The Void Rally 11 – The Wet and Wild Monopoly Edition
This is the story of my time riding in the Void Rally 11. For the uninitiated, an endurance rally is a timed event in which you must plan and execute a route to log stops at bonus locations to acquire points. Think of it as a scavenger hunt that covers many states. In the case of the Void Rally, the rally timeframe was 31 hours from start until turning in your complete paperwork. Please see the How it Works section of the Void Rally website for more detailed information.
As an extra special twist to the basic ride and collect bonus locations format, this year the Rallymasters instituted Monopoly rules. Not only did you have to ride to a location, you had to make sure that you had enough money in your bank account to collect the bonus. Money was accumulated by riding miles. Insufficient funds would mean you could not collect the bonus points.
Add a pinch of Hurricane Matthew and stir.
The Void Rally 11 – Monopoly Edition took place Friday October 7 through Saturday October 8.
It was the best of times, it was the worst of times, it was the age of wisdom, it was the age of foolishness, it was the epoch of belief, it was the epoch of incredulity, it was the season of Light, it was the season of Darkness, it was the spring of hope, it was the winter of despair, we had everything before us, we had nothing before us, we were all going direct to Heaven, we were all going direct the other way…
On Your Marks. Get Set. Rally!
Friday morning dawned under a damp fog and the sound of a Jake brake brapping down a highway exit ramp. Sleep still weighing heavy on my eyelids I shambled towards the bathroom, remembering not to turn the light on. All things considered, it was best that I didn’t summon the demon that lived behind the overhead lamp on rally day.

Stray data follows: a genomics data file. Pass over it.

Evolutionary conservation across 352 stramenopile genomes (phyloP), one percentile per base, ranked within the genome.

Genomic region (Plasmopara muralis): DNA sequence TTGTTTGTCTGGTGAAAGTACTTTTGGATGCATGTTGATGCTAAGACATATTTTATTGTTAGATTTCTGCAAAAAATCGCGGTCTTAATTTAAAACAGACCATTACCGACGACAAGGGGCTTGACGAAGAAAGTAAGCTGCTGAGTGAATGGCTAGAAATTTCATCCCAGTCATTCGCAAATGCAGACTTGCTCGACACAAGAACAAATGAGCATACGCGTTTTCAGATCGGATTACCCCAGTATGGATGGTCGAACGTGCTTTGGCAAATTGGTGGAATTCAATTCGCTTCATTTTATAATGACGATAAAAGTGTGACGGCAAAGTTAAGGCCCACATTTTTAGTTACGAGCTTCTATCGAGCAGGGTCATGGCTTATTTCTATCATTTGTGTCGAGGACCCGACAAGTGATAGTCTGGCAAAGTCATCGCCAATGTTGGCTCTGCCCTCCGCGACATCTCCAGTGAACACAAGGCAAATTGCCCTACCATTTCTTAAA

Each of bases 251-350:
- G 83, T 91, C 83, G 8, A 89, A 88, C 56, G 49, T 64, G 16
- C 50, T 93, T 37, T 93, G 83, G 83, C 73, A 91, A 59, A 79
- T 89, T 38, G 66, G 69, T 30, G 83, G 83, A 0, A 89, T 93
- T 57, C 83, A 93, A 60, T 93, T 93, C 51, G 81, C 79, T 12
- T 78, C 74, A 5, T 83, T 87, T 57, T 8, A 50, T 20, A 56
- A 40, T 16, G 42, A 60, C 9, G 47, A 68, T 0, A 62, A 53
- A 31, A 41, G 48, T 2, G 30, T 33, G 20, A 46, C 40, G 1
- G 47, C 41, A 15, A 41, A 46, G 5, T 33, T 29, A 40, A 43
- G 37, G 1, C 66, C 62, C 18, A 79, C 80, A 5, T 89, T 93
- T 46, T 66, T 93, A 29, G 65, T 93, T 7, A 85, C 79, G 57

With my wits starting to gather about me, the ache behind my eyeballs sent the clear signal that I was in for a long night. Knowing that I’d be riding for at least 24 hours was something it was best to not contemplate too deeply. I’d slept terribly as I always seem to do the night before rally lift-off. But when you’re already tired, you can only get so much more tired, right? That’s what I told myself as I readied myself to leave.
After a few wrong turns and bumbling around like a big dummy, I made my way to a WaWa gas station along with a dozen or so other Pennsylvania starters. Scanning across the group, it seemed like everyone else was calm, cool and obviously had confidence in their route. Meanwhile, inside my helmet swirled a whirling dervish of insecurity. The big dogs were all heading for Boston. Me? I was going to continue my trend of not going for glory. No, no – I would be steadfastly plucking off bonuses that would secure my place in mediocrity. Woohoo! Go middle!
Away We Go! …Eventually.
Peeling away from the gas station with my rally clock finally ticking, I missed my very first turn on to the highway sending me on a 6 mile detour to finally get going in the correct direction. I wish I could say that it was the first time that it’s happened but I did the very same thing on my first Void. Henceforth we shall be referring to this maneuver as a “tradition.”
With 60 miles until my first bonus location in Wilmington, Delaware I settled in, trying to relax and methodically do what I needed to do. That was to learn to accept that time will be wasted, traffic happens and if I just do one rally-stop step at a time in a methodical way, I won’t have to do it 3 times over to correct my mistakes. Write odometer, date and time in log sheet, take photograph, safely stow camera and zip that pocket, flip index card to next bonus location, don’t drop your motorcycle. If you’ve never ridden in a rally, you’d be surprised just how frazzled the feeling of being on the clock can make you. Having a “system” helps.